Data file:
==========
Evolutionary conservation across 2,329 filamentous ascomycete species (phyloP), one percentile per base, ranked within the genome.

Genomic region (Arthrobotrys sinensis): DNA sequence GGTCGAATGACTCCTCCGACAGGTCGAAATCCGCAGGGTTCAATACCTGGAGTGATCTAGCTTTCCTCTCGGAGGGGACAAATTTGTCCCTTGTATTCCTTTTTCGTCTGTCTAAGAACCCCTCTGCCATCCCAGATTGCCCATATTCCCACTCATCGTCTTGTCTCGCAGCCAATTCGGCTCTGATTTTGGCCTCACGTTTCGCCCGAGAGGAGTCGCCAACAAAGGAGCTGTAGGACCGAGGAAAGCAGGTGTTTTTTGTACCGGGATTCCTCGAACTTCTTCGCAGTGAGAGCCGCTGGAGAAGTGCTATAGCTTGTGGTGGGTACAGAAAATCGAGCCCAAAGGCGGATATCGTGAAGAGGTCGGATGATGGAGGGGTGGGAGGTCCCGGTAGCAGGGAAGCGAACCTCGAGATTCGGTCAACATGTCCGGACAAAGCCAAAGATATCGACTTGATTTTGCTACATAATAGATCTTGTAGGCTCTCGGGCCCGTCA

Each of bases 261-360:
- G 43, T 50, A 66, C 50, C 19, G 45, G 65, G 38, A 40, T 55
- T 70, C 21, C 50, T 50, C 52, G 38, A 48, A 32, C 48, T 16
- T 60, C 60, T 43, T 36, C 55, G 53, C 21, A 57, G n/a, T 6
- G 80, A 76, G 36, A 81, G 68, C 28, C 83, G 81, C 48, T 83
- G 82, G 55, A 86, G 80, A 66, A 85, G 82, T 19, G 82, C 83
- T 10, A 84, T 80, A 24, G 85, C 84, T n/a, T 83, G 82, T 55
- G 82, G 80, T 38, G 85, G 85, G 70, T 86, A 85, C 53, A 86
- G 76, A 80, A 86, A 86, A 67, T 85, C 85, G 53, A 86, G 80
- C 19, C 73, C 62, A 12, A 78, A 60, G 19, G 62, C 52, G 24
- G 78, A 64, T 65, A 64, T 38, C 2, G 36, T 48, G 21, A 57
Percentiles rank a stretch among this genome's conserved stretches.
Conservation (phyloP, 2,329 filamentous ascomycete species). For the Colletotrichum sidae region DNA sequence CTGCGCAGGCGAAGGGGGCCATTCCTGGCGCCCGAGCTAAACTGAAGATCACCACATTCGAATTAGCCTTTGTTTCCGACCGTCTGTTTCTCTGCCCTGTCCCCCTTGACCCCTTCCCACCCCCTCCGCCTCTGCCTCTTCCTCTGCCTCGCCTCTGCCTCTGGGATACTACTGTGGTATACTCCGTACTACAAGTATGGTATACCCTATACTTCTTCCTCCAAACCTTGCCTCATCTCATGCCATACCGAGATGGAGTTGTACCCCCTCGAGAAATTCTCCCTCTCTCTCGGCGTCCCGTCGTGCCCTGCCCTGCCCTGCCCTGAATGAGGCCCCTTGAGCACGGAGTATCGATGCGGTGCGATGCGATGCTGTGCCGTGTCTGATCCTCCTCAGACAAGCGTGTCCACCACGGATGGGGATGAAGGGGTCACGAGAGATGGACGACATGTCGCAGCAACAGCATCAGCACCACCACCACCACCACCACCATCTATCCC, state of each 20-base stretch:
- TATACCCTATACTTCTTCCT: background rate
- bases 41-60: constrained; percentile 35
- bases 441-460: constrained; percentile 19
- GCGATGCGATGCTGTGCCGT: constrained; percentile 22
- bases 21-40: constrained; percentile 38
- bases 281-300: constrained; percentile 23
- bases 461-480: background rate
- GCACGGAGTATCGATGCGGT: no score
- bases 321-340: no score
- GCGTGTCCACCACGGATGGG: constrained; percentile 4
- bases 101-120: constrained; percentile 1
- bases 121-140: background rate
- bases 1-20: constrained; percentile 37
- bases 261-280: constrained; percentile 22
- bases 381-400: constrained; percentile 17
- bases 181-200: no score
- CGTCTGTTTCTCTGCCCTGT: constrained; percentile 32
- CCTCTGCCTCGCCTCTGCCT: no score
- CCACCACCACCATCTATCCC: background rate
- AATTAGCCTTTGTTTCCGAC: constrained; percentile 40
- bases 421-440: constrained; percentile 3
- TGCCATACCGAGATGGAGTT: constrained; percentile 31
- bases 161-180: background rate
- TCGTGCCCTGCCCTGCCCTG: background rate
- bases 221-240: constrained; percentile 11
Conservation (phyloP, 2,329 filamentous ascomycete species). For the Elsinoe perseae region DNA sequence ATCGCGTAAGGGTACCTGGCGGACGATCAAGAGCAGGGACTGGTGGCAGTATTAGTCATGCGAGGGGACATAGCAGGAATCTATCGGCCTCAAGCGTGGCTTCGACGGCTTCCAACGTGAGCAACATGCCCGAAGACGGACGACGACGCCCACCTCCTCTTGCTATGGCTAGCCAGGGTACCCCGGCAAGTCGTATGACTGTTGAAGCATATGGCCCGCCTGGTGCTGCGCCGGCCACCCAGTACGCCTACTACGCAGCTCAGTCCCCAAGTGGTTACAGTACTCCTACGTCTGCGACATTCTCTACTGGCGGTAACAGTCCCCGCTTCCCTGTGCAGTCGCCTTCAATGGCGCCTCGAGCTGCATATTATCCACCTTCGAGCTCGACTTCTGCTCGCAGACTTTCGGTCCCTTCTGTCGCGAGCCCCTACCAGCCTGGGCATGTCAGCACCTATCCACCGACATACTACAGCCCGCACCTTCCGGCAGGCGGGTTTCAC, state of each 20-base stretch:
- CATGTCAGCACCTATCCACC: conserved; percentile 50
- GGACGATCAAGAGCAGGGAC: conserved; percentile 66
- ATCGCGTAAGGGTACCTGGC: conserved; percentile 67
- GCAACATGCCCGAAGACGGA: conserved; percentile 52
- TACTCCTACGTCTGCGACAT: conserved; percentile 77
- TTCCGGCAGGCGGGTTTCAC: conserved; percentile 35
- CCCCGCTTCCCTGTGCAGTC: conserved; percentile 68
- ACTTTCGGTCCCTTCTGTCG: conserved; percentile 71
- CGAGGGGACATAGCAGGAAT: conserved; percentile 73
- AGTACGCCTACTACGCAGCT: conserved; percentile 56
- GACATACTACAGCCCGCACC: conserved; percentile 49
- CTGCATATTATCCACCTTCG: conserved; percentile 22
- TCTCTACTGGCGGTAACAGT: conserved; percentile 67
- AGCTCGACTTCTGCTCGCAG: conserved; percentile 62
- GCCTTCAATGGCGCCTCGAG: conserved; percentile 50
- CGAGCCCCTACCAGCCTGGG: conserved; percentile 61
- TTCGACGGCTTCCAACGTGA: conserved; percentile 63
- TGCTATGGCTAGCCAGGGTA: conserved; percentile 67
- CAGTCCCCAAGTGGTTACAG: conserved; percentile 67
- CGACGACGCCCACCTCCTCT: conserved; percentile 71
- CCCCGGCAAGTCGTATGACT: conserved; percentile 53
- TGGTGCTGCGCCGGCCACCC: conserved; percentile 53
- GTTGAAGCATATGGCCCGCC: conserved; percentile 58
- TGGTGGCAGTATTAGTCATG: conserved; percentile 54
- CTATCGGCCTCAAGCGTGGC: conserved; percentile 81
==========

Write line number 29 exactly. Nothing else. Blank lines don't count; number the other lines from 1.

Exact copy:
- bases 261-280: constrained; percentile 22